Background: Coconut jelly is a popular dessert among Asian people. However, it contains
high levels of sugar. The recent patents on steviol glycoside (WO2015014969A1), steviol glycoside
compositions for oral ingestion or use (WO2017095932A1) and sweetener composition for
preventing and improving obesity, containing glycolysis inhibitor ingredient (EP2756764B1) help
to select the sweetener for development of coconut jelly.
Objective: Therefore, the purposes of this study were to develop a healthier coconut jelly formula
by using stevia as a natural sweetener as well as to investigate the short-term effects of Modified
Coconut Jelly (MCJ) compared to Control Formula (CCJ) consumption on glycemic and insulin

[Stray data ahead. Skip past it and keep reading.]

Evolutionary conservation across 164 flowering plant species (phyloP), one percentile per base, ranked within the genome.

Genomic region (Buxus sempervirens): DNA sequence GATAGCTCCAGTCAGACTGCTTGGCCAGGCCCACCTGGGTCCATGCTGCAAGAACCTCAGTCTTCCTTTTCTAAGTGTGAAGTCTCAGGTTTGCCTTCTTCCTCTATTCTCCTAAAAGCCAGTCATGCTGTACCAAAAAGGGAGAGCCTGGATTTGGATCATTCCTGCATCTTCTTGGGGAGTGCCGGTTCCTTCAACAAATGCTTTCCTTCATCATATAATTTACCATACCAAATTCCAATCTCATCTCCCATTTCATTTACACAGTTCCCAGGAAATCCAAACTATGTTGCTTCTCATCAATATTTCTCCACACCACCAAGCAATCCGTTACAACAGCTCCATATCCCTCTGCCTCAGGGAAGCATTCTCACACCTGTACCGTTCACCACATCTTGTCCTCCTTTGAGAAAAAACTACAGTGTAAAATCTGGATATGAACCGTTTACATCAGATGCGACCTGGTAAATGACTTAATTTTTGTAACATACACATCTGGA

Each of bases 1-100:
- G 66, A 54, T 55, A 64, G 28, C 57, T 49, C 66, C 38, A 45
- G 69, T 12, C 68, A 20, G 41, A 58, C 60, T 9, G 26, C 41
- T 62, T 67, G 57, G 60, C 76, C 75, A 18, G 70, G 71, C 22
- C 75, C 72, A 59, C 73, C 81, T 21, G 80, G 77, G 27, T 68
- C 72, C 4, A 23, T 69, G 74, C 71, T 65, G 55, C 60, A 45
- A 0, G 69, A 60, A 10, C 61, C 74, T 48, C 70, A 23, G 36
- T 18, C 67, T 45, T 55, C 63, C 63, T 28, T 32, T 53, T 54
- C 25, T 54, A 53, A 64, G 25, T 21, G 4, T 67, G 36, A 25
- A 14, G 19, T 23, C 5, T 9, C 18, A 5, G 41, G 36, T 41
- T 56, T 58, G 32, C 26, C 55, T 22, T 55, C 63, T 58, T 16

responses in twelve healthy participants.
Methods: The sensory evaluation found that MCJ with 50% sugar replacement using stevia obtained
the highest acceptability score compared to other formulas. In a cross-over design, participants
were required to consume MCJ and CCJ containing 50 g of available carbohydrates. Blood
samples were collected at 0 (baseline), 30, 60, 90 and 120 minutes for postprandial blood glucose,
insulin, and C-peptide.
Results: The incremental Areas Under the Curve (iAUC) of blood glucose and insulin of MCJ had
a lower trend than CCJ by 15.7 and 5.4 percent, respectively. MCJ consumption had blood glucose
slowly decline after 60 to 120 minute. MCJ tended to decrease in postprandial blood glucose level
without inducing insulin secretion.
Conclusion: This might be an effect of stevia. Nutrient composition is lower in total sugar and
higher in fiber, which has been reported as antihyperglycemia in humans. Therefore, MCJ might be
an optional food product for healthy people or patients with Non-Communicable Diseases (NCDs)
such as diabetes mellitus.